Editorial Exchange: Celebrate Your Charter of Rights: Editorial Exchange: Celebrate Your Charter of Rights
Record, Waterloo Region, The Canadian Press
An editorial from the Waterloo Region Record, published April 18:
Thirty years ago this week, Canada changed forever and for better. It happened in a brief moment on Parliament Hill in Ottawa when, with a twist of her regal wrist, Queen Elizabeth signed into law the Canadian Charter of Rights and Freedoms. Then, for the first time, Canada became a truly independent nation. And then, more than ever before, individuals and groups in this country were shielded from abusive or misguided governments.
As political moments go, this was the most momentous political event since Confederation had welded a group of colonies into one country 115 years earlier. On April 17, 1982, Canada enjoyed full independence because, for the first time, it had the power to change its most fundamental law -- its constitution -- in its own Parliament. No longer would it have to ask the consent for such changes from a foreign government, the British Parliament, on the other side of the Atlantic Ocean.
If this made Canadians walk more proudly, the rights and freedoms proclaimed that day let them walk more securely. It would be wrong to assume that, before this date, Canadians did not generally enjoy freedom of religion, speech or assembly. Most of the time, they did. But governments did, from time to time, infringe on those and other freedoms. And when that happened, Canadians had few legal tools at their disposal with which to challenge a high-handed government.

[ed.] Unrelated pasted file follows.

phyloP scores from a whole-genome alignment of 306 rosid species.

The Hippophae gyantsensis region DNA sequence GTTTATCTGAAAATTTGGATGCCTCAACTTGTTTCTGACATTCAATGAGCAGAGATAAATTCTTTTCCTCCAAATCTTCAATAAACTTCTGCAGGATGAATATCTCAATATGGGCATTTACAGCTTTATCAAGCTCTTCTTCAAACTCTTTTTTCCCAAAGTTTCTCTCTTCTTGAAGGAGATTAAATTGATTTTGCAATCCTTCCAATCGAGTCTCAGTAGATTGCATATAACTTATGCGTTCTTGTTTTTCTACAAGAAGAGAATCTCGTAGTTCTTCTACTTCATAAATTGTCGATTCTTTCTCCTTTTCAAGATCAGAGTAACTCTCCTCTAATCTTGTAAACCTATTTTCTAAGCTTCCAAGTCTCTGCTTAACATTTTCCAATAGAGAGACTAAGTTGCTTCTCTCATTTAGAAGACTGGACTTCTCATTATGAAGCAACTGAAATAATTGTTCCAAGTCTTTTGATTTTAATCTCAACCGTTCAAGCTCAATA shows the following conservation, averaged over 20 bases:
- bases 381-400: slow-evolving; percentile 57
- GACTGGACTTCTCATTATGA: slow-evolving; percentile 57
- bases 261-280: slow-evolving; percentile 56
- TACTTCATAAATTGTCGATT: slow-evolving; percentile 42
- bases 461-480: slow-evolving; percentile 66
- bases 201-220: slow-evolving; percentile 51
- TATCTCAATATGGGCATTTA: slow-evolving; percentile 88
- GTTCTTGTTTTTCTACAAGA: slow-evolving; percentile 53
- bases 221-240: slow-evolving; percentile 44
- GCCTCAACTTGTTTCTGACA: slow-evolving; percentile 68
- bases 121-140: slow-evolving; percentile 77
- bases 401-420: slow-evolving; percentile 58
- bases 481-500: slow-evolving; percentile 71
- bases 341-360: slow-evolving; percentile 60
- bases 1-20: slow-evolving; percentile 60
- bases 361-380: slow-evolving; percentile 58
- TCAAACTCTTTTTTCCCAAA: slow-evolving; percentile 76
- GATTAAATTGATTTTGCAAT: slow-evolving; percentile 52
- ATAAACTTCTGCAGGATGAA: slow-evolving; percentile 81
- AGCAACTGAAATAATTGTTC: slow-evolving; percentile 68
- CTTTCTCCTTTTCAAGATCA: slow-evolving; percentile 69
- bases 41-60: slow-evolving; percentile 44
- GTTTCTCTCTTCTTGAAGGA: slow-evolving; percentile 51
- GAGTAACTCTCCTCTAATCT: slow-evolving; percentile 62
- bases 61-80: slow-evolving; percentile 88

The charter aimed to -- and did -- change this. Its words constructed a protective bulwark around the rights and liberties of everyone in this country. And on those towering ramparts stand our courts and judges, defending the citizen against the state, guarding the minority from the excesses of a parliamentary majority. Since the day the charter was signed with so much pomp and ceremony, Canadian courts have been able to rule on whether a federal or provincial law is compatible with the standards codified in what amounts to the supreme law of the land. And if a law offends the charter it can be overthrown.
So many laws have been struck down by the charter. Regulations against freedom of choice in abortion, homosexual rights, same-sex marriage as well as restrictions on wearing religious symbols all fell before its might. …